Blog Post

Marketers At AAAA’s Conference Embrace The Era Of Consumer Control

Would any ad industry gathering be complete these days without at least a smattering of attention devoted to user-gen, social networks and ad spending on web versus traditional? It sounds like a smattering was all they got at last week’s American Association of Advertising Agencies Media Conference in Las Vegas. In addition to more detail on the eBay online auction beta, the biggest news was that Microsoft plans to move the lion’s share of its nearly $1 billion ad budget to the web within the next three years. Mich Mathews, SVP of Microsoft’s central marketing group, told the 1,500 attendees that the “Era of Customer Participation” was in full swing and Microsoft is simply following its customers, who are increasingly migrating to the web and an array of nontraditional outlets for information and entertainment, according to Mediapost. Plus, Mathews said, Microsoft is attracted to the potentially helpful accountability data that digital marketing can provide. Despite the possible shift of more than $500 million in U.S. ad spending to the digital realm, she said TV and print will continue to play tactical roles.
However, in preparation for what would be a mass repositioning of ad dollars, Microsoft has allocated 3 percent of its current ad budget for a multi-continent experiment to test a series of emerging media, Mathews said: Mobile and IPTV are being gauged in Europe, interactive and out-of-home in Asia, and the effectiveness of satellite radio and RSS feeds in the U.S.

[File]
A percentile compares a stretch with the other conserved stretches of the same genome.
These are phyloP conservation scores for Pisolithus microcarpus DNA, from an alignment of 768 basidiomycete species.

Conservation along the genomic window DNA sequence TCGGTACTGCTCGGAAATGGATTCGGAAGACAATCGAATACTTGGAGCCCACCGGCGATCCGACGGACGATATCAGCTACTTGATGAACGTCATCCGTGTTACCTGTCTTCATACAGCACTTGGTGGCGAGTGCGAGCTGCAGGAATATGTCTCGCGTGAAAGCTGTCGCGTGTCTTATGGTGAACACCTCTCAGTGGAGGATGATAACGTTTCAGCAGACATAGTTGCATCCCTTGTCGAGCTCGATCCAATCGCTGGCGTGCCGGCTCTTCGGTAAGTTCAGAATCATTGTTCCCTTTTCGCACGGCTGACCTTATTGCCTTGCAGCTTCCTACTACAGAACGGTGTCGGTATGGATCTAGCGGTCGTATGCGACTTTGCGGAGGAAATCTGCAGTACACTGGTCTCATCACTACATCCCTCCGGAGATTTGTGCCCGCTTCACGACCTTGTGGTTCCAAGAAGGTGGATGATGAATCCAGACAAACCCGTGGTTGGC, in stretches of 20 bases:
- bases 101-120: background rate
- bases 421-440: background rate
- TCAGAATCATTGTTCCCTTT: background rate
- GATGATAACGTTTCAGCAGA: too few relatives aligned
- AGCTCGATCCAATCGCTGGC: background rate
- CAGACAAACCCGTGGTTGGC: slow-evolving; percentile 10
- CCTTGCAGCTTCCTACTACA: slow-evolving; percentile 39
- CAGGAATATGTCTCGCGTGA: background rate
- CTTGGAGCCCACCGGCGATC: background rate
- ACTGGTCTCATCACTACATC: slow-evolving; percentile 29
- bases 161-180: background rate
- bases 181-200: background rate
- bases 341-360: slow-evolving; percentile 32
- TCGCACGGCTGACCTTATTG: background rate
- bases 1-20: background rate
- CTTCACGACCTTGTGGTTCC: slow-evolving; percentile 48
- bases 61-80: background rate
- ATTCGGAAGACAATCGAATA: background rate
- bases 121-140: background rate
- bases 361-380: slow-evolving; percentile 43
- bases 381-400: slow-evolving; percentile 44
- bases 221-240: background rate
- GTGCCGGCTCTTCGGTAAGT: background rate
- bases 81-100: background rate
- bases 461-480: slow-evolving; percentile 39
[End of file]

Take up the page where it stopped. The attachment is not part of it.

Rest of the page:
Echoing the stance, AdAge described the address by Procter & Gamble marketing chief Jim Stengel as “the boldest statement” of the conference when he said agencies should be embracing consumer control, saying the era of “telling and selling” is over.
Both Mathews’ and Stengel’s messages were reinforced at what Adweek said was the “sparsely attended” keynote by AOL vice chairman Ted Leonsis. He amplified those other executives’ comments, saying all content will eventually be free because that’s what consumers have come to expect in this “on-demand” media era.” The steering wheel is in their hands,” he said. “What a consumer wants to be able to do is control the [media] environment.”
Still, Leonsis did strike a contrarian note. He told the audience that he doesn’t agree with industry observers who predict marketer ad budgets will continue their gradual shift to the web. “I believe that what’s going to start to happen is advertisers won’t go from 3 percent, 5 percent or 10 percent increases, but that they will make radical changes.” AdAge has a video of Leonsis’ speech here, while Adweek has a mixture of more than a dozen interviews and speeches available for viewing here. Several webcasts from the conference are also available on the AAAA’s site here.